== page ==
After nine months construction and refurbishment work by York developer, Northminster Ltd, new homes at former 19th century Grade II listed Clementhorpe Maltings are going on sale.
As well as being among only a handful of former UK malting houses to have survived, the 10,000 sq ft property, which has not been used for half a century, had many of the original maltings artefacts, which have been conserved and are a feature of the new homes.
Entrance to the townhouses, which are between 1,100 sq ft and 1,500 sq ft, is through an attractive three-storey open atrium housing the industrial artefacts. The homes have three storeys with a lower-ground floor utility and store area on the former barley-growing floor. Two of the homes are two-bedroom and four have three bedrooms.
Part of Northminster Ltd’s commitment in obtaining planning permission from York City Council, which owned the property, was to preserve the historic malting artefacts which include a double-bucket elevator, large hopper for grain storage, seed-dressing machine, a cast iron steep and furnace, and this led to the creation of the show area within the communal entrance.
Among other parts of the original building to have been incorporated as character features into the new homes are roof and floor timber beams, upright steel posts, Victorian cast iron columns, the original quarry tile floor in the atrium and malt bin doors.
The scheme was designed by COG Architecture, Leeds along with civil and construction engineers, Topping Engineers, Harrogate; built by York building company, Croft Farm Construction, while York property and construction consultants, LHL Group Ltd, managed construction for Northminster Ltd. The Association for Industrial Archaeology advised on restoring the artefacts. The houses are to go on sale through York estate agents, Hudson Moody, Micklegate.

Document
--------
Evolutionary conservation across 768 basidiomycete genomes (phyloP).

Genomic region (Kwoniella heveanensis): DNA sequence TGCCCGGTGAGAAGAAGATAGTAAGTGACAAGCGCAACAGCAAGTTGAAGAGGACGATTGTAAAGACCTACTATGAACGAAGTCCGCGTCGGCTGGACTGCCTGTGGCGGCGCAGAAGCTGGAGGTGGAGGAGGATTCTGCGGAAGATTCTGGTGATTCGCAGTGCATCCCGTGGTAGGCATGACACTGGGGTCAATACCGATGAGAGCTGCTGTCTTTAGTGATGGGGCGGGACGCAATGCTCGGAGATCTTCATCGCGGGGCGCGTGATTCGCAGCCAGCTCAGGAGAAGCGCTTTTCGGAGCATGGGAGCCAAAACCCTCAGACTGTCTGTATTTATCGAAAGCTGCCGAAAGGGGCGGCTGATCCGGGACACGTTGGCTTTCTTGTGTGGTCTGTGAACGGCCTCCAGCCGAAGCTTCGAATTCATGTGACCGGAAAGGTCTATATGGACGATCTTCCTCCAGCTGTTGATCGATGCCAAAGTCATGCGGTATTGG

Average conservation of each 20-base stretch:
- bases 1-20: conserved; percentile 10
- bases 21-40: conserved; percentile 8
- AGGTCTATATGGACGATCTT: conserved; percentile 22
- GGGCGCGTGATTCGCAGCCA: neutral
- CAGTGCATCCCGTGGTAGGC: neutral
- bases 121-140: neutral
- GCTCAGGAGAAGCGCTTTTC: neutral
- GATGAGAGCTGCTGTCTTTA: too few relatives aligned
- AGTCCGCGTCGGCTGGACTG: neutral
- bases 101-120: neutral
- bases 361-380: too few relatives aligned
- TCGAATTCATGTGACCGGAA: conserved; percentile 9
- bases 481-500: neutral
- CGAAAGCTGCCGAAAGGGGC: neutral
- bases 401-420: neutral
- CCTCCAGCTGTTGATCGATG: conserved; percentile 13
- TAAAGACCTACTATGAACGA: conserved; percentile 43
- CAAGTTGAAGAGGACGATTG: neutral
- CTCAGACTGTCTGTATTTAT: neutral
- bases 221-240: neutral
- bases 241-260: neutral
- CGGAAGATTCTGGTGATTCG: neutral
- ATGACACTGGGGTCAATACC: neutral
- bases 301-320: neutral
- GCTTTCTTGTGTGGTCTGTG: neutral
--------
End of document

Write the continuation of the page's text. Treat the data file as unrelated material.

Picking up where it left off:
Northminster Ltd managing director, George Burgess, says: “The scheme appealed us because of the challenge of dealing with such an unusual, historic building. As the property is Grade II listed, we had to adapt our design to work within the constraints of the original structure but this has created wonderful, characterful homes.
“Our enthusiasm for the restoration was shared by our architects and engineers, whose vision and hard work made it deliverable and has enabled us to complete the homes to such a high standard internally and externally.
“It is hugely satisfying to have restored such an historic building which had been empty for so long and created new homes for people who like something different in a sought-after area.”
Researchers say that the property was built in the late 19th century and bought by Tadcaster Tower Brewery Company in 1903 which used the maltings until the late 1950s.
Northminster Ltd, which has also been responsible for the development of Northminster Business Park, also developed the award-winning Piccadilly Lofts, Piccadilly, York, in 2015 and is currently re-developing the former Lord Nelson public house and car park, Walmgate, as modern sustainable housing. Clementhorpe Maltings has an open viewing and reservation day on January 14.